I basically agree, but in the ordinary course, to survive a quick dismissal from the judge without ever getting to trial, you simply will need medical expert testimony. So while the OP is technically innacurate, in a practical sense he is. Someone can always sue, but is at risk for sanctions, countersuit and the like if s/he cannot support their claim. It's a safe bet that if you get sued for medmal, the plaintiff will have found a physician who is willing to state in court that you breached the reasonable standard of care and committed negligence.
 

aertzin

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in medical malpractice that almost always involves a battle between medical expert testimony. STILL, it's going too far to say you NEED a medical expert, or FILING a claim will fail if you don't have one. it depends on the circumstances surrounding the particular case.

No, it depends on what state you're in. Since the substantive (and if brought in state court, procedural) law of the state where the case is brought applies, your statements are not correct in all jurisdictions. Pennsylvania has a "Certificate of Merit" requirement which requires the plaintiff to produce a written statement from a qualified expert that ". . . there exists a reasonable probability that the care, skill or knowledge exercised or exhibited in the treatment, practice or work that is the subject of the complaint, fell outside acceptable, professional standards and that such conduct was a cause in bringing about the harm. . . ". The plaintiff must have the Certificate of Merit before filing the lawsuit or within sixty (60) days after filing the complaint.

So, in my state, you DO NEED a medical expert and FILING a claim will fail if you don't have one.

P.S. Surprised to hear an attorney making such sweeping generalizations.

P.S.2. You'd bring a medmal case on res ipsa loquitur theory?? Invitation to legal malpractice suit.
 

drpatelplasticsurgery

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i was not aware of the Certificate of Merit requirement in Pennsylvania. so i stand corrected. my law license is in New York, and when many of these relatively recent laws were enacted across the country around 2003, i was busy finishing up my 3rd yr of law school and studying for the NY Bar. and no, they do not test medmal law on the bar, just basic tort theory.

to address the postscripts, no, i wouldn't bring a medmal case on a res ipsa loquitur theory. i don't recall saying in my post that i would encourage doing so. all i implied was that it was technically possible to do so (yes, depending on the jurisdiction).

i appreciate the comment that i would be subject to malpractice sanctions for risking a plaintiff's suit w/out an expert witness. the concept of litigation sanctions was already beaten over our heads many times in law school. in any case, with two surgeons in my family, and myself beginning medical school next year, i have no desire to be a plaintiff's attorney in medical malpractice cases - if i practice law at all in medmal, it will be on the DEFENSE side.

yes, i made some generalizations in my post, but "sweeping"? ok. from what little i know, Certificate of Merit requirements are in place in many, but not all 50, states. i don't currently practice law, i simply based my response on what i remember from law school. in the interest of full disclosure, no, i am not a medical malpractice attorney. so of course take what i say with a fat grain of salt.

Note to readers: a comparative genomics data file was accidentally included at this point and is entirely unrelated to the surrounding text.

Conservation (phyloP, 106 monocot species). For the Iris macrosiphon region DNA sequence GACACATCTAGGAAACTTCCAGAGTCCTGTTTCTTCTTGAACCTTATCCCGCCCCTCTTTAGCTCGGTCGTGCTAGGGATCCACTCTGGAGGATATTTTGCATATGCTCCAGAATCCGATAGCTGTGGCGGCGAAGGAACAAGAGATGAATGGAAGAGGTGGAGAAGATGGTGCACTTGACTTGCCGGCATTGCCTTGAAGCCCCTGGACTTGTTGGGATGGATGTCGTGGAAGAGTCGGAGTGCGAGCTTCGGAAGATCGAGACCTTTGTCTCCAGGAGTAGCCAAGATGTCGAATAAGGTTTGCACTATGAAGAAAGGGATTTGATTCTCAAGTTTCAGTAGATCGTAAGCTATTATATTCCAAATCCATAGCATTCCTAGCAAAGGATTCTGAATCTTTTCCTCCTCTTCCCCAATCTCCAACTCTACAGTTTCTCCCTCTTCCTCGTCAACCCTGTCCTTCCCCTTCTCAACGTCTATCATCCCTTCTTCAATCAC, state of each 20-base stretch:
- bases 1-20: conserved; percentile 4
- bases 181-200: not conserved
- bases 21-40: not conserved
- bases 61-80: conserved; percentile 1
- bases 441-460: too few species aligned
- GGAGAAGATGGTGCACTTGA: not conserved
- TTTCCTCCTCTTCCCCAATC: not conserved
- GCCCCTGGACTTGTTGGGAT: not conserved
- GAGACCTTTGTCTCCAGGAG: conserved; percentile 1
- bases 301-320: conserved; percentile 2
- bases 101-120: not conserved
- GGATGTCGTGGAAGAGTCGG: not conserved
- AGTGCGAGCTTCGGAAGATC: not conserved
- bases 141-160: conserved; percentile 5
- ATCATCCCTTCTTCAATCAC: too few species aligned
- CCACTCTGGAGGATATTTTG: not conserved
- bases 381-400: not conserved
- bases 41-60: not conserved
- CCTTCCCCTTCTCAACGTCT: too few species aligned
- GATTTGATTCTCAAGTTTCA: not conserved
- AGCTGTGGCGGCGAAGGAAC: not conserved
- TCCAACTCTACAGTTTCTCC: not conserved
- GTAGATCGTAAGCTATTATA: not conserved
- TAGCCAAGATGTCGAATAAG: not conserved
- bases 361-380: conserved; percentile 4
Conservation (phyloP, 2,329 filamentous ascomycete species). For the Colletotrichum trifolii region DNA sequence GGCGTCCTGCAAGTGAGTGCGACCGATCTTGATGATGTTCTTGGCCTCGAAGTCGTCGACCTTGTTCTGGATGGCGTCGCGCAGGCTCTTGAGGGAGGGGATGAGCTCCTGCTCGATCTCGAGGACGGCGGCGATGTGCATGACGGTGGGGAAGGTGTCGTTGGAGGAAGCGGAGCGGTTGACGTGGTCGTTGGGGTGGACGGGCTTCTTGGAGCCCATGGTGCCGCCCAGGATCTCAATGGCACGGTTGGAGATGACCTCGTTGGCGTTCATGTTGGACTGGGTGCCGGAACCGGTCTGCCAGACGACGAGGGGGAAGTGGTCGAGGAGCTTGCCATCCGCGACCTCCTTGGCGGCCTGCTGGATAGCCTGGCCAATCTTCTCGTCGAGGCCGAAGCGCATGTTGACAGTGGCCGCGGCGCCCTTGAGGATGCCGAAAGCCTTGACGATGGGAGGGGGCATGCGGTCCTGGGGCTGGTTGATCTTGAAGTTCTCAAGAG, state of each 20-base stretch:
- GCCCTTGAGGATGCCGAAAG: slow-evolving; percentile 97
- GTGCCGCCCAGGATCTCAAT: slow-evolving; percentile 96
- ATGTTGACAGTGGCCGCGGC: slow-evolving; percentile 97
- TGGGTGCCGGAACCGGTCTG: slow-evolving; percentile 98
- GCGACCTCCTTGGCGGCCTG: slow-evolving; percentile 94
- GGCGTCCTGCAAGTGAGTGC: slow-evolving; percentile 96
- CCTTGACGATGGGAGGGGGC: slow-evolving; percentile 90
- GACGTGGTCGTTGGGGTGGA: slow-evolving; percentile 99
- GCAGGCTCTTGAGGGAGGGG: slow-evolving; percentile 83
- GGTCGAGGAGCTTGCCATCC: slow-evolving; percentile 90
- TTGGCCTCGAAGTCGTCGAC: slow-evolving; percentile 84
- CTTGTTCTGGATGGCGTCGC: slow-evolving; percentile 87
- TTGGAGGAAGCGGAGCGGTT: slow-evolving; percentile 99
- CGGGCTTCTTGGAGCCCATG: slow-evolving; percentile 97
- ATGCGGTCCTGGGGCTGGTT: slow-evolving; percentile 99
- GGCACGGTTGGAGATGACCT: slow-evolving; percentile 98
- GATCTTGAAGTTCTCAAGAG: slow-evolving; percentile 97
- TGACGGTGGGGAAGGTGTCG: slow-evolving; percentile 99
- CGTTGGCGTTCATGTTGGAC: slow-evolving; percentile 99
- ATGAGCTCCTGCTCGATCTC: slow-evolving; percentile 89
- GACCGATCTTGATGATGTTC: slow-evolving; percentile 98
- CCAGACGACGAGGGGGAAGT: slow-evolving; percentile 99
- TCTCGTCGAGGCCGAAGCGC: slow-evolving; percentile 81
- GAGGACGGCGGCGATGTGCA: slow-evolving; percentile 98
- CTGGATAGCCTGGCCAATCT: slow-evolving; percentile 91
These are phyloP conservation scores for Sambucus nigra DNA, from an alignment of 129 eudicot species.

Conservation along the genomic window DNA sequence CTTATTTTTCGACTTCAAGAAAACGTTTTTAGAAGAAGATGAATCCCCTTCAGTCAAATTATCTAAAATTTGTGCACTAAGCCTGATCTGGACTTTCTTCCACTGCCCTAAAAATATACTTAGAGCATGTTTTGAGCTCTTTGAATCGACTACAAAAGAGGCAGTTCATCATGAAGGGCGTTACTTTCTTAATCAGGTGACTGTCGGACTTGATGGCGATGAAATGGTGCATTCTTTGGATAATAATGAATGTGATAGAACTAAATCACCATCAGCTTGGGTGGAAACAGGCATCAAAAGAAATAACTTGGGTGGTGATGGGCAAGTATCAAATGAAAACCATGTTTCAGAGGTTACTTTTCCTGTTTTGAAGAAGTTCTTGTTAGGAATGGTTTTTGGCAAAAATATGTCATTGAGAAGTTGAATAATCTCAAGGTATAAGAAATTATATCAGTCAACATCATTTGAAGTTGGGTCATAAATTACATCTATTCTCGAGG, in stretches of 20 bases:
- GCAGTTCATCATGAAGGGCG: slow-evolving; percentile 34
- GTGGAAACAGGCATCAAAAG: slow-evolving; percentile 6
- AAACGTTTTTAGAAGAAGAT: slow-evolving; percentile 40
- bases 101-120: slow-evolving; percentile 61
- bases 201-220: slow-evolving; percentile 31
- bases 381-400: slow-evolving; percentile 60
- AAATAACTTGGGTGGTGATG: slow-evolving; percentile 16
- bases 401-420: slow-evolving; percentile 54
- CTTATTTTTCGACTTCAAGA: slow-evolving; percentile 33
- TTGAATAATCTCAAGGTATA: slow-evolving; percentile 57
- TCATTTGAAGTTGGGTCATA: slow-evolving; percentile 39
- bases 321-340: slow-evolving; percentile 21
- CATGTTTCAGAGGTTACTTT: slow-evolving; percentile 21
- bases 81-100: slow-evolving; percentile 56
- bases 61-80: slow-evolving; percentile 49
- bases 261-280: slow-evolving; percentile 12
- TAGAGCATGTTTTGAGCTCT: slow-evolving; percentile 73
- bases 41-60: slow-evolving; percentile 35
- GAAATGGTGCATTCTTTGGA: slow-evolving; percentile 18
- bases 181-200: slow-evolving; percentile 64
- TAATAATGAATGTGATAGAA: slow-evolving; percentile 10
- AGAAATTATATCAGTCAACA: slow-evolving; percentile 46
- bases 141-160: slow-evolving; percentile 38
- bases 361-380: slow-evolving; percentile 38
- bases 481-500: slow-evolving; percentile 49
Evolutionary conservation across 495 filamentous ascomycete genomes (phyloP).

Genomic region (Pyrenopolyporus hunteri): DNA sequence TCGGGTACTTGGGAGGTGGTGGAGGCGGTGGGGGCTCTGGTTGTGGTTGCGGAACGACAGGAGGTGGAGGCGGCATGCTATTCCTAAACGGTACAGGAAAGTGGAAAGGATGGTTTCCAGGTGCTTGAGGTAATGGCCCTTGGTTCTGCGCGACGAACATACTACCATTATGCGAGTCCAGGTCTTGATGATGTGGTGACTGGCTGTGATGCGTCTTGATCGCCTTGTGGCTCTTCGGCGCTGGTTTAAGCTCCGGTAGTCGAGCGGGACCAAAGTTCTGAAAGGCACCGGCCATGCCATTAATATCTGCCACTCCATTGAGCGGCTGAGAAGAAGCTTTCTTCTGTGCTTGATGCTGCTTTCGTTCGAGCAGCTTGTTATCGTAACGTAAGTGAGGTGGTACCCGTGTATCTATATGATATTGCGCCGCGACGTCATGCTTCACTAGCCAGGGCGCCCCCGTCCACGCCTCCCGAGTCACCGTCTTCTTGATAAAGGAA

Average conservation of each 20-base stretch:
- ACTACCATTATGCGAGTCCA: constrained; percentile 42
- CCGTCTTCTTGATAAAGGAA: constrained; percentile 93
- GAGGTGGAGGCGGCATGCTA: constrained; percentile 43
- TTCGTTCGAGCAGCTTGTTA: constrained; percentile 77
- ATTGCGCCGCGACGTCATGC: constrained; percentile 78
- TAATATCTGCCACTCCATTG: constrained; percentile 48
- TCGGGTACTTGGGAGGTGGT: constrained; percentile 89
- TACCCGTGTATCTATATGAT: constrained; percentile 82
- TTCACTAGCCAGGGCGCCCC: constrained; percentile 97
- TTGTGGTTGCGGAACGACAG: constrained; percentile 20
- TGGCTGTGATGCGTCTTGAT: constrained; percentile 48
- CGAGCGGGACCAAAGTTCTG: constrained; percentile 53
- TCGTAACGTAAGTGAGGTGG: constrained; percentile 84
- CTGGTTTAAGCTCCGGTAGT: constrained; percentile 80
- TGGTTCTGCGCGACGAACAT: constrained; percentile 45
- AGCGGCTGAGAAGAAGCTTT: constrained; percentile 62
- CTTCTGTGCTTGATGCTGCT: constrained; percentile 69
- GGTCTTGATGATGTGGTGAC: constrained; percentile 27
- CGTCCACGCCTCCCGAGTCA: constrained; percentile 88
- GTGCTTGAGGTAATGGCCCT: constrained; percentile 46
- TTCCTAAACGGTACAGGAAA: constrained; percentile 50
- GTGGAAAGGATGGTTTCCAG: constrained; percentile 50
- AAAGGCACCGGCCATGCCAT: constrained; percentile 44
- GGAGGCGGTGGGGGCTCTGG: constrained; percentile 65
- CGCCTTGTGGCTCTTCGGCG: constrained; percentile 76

Law2Doc

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Bottom line, and I think what the OP was perhaps getting at, is that if you are hailed into court, it is likely because another physician was willing to say you did wrong. There is not a lot of circling the wagons in the medical profession. Best to not screw up.
 

aertzin

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i have no desire to be a plaintiff's attorney in medical malpractice cases - if i practice law at all in medmal, it will be on the DEFENSE side. ..... yes, i made some generalizations in my post, but "sweeping"?

Defense side? Billable hours and time sheets? Much more money on the Plaintiff's side. :) Didn't mean to come across as harsh. I work with too many attorneys (I'm a paralegal) who are the pompous, arrogant, know-it-all types. I'll play nice from now on. :) :)
 

Law2Doc

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Defense side? Billable hours and time sheets? Much more money on the Plaintiff's side. :)

Not hardly. Most of the bigger firms won't touch plaintiff work. It's gambling -- For every victory that pays the bills there are often a dozen that run up costs. Folks that pay by the hour are better yield. Far more plaintiffs firms crash and burn, or have to resort to unsavory TV ads.:)
 

aertzin

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Not hardly. Most of the bigger firms won't touch plaintiff work.

Not true in Philadelphia. Even the mega-firms in this town will take plaintiffs' cases. Not their bread and butter, but they do it - as long as there are no conflicts, it won't piss off their insurance company clients, and there's money to be made.

It's gambling -- For every victory that pays the bills there are often a dozen that run up costs.

Very true. It's all about case selection.

Folks that pay by the hour are better yield.

The partner I work for, who does medmal defense work, would disagree.
 

Law2Doc

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Not their bread and butter,

It's a very different kind of practice if you pick and choose your cases versus rely on it as your business. Firms that do as you describe and rely on paying clients as their bread and butter do not constitute "plaintiff's side". They are cherry picking. A true plaintiffs side business is not usually as lucrative, unless they are very lucky. Hence the need for aggressive advertising. And I'm not sure you are right about the larger Philly firms, but won't argue the point.